praying for myself in light of one dark night


If Jesus had been in that dark, crowded movie theater in Aurora, Colorado when heavily-armed and armored James Holmes opened fire last week, I can quickly and easily imagine Jesus:

  • helping herd someone, or a group someones, to a safer position while trying to keep himself positioned between them and the shooter.
  • placing himself in the line of fire to deliberately take as many hits as possible to prevent those rounds from reaching someone else.
  • throwing himself down on top of someone, or several someones, in an attempt to shield them from harm.
  • trying to rush the shooter in the hope of physically taking him down and incapacitating him.
  • immediately attending to someone who had been wounded or injured.
  • whipping out a cell phone and dialing 911, calling for help.
  • some truly creative, “other” response.

However, what I’ve been totally unable to imagine Christ doing is whipping out his concealed, licensed-to-carry pistol, taking careful aim, and attempting to shoot the gunman dead.

Why is that? Really.

Is my imagination faulty or deficient? You tell me.

And one more thing. If Christians are to imitate their Lord Jesus, how would you hope you would have responded if you, being a Christian, had been in that hall of hell that night?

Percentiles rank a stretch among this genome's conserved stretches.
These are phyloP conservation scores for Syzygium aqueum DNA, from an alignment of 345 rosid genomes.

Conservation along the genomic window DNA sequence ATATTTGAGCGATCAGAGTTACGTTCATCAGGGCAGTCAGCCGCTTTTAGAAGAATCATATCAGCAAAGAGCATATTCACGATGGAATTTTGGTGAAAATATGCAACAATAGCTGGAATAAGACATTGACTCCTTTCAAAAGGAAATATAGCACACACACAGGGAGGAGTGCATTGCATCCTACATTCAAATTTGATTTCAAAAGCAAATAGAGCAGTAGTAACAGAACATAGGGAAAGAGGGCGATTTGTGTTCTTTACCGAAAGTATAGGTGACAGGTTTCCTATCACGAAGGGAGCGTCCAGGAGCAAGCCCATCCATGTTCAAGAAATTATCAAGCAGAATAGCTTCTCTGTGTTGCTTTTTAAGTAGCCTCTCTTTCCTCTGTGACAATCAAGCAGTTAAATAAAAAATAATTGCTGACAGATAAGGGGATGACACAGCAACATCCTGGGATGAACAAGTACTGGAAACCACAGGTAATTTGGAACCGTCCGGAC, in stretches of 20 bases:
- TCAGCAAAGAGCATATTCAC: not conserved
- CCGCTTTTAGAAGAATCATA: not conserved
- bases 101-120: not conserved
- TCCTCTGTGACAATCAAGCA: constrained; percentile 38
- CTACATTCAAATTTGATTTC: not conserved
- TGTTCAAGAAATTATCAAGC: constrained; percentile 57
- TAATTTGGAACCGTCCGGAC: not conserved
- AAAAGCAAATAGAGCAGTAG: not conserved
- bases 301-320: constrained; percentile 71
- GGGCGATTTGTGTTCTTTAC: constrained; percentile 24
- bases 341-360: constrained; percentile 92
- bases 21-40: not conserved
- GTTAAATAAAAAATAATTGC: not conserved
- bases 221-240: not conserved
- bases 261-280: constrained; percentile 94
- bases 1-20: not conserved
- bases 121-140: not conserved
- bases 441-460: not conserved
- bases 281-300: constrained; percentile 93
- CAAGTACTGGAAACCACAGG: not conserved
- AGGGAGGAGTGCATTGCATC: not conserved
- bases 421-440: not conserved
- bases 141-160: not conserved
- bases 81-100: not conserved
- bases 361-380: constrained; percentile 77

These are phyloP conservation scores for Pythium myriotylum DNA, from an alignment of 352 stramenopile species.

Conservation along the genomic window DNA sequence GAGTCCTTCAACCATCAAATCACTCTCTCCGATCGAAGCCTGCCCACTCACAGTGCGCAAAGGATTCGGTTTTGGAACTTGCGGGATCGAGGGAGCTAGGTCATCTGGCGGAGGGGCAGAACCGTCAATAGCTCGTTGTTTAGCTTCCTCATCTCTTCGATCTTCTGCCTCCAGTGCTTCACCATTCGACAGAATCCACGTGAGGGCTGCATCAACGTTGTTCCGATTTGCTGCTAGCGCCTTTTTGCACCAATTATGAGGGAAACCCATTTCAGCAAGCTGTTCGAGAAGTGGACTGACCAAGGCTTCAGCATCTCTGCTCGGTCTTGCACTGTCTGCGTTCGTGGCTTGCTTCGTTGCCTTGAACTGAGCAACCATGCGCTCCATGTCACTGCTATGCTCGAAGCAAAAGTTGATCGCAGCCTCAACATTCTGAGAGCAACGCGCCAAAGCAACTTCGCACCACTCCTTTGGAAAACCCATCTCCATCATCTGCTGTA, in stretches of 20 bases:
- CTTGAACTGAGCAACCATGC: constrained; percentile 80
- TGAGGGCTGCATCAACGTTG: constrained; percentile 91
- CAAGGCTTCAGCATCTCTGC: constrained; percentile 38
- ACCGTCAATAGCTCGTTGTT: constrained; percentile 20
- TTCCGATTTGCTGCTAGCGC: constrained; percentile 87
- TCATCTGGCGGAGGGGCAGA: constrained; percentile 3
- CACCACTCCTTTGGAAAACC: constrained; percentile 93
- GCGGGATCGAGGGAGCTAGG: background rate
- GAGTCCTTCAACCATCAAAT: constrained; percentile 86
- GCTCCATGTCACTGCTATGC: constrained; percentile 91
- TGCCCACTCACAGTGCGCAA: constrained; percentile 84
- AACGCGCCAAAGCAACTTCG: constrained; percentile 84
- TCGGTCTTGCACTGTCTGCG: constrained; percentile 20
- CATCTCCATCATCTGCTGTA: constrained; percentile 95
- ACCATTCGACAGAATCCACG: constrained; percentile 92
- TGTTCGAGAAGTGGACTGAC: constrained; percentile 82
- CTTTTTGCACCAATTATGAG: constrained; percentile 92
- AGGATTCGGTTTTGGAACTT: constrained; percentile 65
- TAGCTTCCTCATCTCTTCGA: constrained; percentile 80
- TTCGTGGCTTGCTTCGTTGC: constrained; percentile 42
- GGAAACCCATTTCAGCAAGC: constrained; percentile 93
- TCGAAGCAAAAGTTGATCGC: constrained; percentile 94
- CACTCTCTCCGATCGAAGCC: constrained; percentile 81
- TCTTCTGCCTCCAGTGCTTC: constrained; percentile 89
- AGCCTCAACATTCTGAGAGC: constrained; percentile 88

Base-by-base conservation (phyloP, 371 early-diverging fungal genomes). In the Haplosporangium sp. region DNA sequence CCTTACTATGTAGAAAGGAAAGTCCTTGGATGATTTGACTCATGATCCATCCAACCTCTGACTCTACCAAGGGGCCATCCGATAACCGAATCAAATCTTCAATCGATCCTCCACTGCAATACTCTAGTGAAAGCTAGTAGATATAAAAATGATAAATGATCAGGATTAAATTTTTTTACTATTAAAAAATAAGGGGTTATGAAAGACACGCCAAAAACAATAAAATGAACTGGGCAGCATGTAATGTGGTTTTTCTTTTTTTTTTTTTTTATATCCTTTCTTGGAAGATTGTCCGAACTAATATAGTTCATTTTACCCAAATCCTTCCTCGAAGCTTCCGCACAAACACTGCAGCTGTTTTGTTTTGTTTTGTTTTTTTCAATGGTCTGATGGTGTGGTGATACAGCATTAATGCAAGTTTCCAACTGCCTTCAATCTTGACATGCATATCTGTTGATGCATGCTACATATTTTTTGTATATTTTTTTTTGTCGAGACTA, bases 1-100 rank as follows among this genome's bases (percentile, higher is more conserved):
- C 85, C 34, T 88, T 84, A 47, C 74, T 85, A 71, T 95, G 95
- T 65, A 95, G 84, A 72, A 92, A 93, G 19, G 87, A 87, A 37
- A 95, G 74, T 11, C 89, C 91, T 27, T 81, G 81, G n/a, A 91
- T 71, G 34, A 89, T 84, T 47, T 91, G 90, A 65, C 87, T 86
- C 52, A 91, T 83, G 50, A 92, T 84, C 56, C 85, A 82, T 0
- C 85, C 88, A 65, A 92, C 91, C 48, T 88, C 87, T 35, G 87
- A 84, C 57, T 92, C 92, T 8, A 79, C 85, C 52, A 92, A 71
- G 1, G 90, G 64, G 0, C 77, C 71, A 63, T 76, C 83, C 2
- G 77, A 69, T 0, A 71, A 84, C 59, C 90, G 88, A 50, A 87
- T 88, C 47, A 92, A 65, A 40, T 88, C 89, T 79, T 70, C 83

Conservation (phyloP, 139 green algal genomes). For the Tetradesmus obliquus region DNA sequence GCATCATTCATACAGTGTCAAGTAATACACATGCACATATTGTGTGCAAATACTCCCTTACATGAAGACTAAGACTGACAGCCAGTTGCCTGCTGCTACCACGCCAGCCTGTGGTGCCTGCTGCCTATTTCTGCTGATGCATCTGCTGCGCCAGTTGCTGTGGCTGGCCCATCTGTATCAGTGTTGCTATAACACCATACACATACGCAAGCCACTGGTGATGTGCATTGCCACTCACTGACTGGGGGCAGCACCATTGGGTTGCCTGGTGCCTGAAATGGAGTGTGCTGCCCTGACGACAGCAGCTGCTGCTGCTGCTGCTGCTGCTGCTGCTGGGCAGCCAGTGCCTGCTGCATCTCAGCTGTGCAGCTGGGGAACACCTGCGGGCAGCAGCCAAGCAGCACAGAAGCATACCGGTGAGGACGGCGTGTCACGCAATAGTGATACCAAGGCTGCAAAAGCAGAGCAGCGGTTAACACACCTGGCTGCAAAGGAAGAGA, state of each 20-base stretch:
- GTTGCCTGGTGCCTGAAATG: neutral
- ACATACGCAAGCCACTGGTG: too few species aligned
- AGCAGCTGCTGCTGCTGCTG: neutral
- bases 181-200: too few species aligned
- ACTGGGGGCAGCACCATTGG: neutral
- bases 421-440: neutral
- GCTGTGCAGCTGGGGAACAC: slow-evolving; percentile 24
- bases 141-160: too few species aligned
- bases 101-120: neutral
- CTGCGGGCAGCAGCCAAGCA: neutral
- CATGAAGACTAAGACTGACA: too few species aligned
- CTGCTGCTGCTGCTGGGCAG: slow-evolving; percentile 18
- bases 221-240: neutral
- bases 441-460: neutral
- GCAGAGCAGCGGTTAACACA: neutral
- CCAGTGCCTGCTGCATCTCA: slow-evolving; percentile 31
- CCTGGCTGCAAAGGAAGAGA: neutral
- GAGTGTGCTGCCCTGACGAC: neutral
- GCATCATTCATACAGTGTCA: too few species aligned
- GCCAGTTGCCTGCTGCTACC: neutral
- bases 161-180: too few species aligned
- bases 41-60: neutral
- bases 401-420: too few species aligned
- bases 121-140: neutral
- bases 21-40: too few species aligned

I have no idea what I would have done. I was not there. And so I thank God. And pray for all of those who were. As well as myself, knowing that one dark day or night, I might find myself, as a Christian, in just such a situation. And if so, just how well prepared will I be to respond rightly?

Heavenly Father, should I ever be found in a position similar to that of late in Aurora, Colorado, in the name of your Son, may I be found doing what he would have done. Amen.

2 Replies to “praying for myself in light of one dark night”

  1. Great occasion to ask this frequently-posed question – I struggle with my answer, too. Have read great arguments on both sides. Thoughtful passifist arguments seem easy to come by, reasonable interventionist arguments maybe not so much. Best I’ve seen is from Patrick Mead. His “A Column by John Conner” ( post from August 7, 2007 and subsequent 8-part series on “Life and Death” from August 8-30, 2007 are helpful reads.

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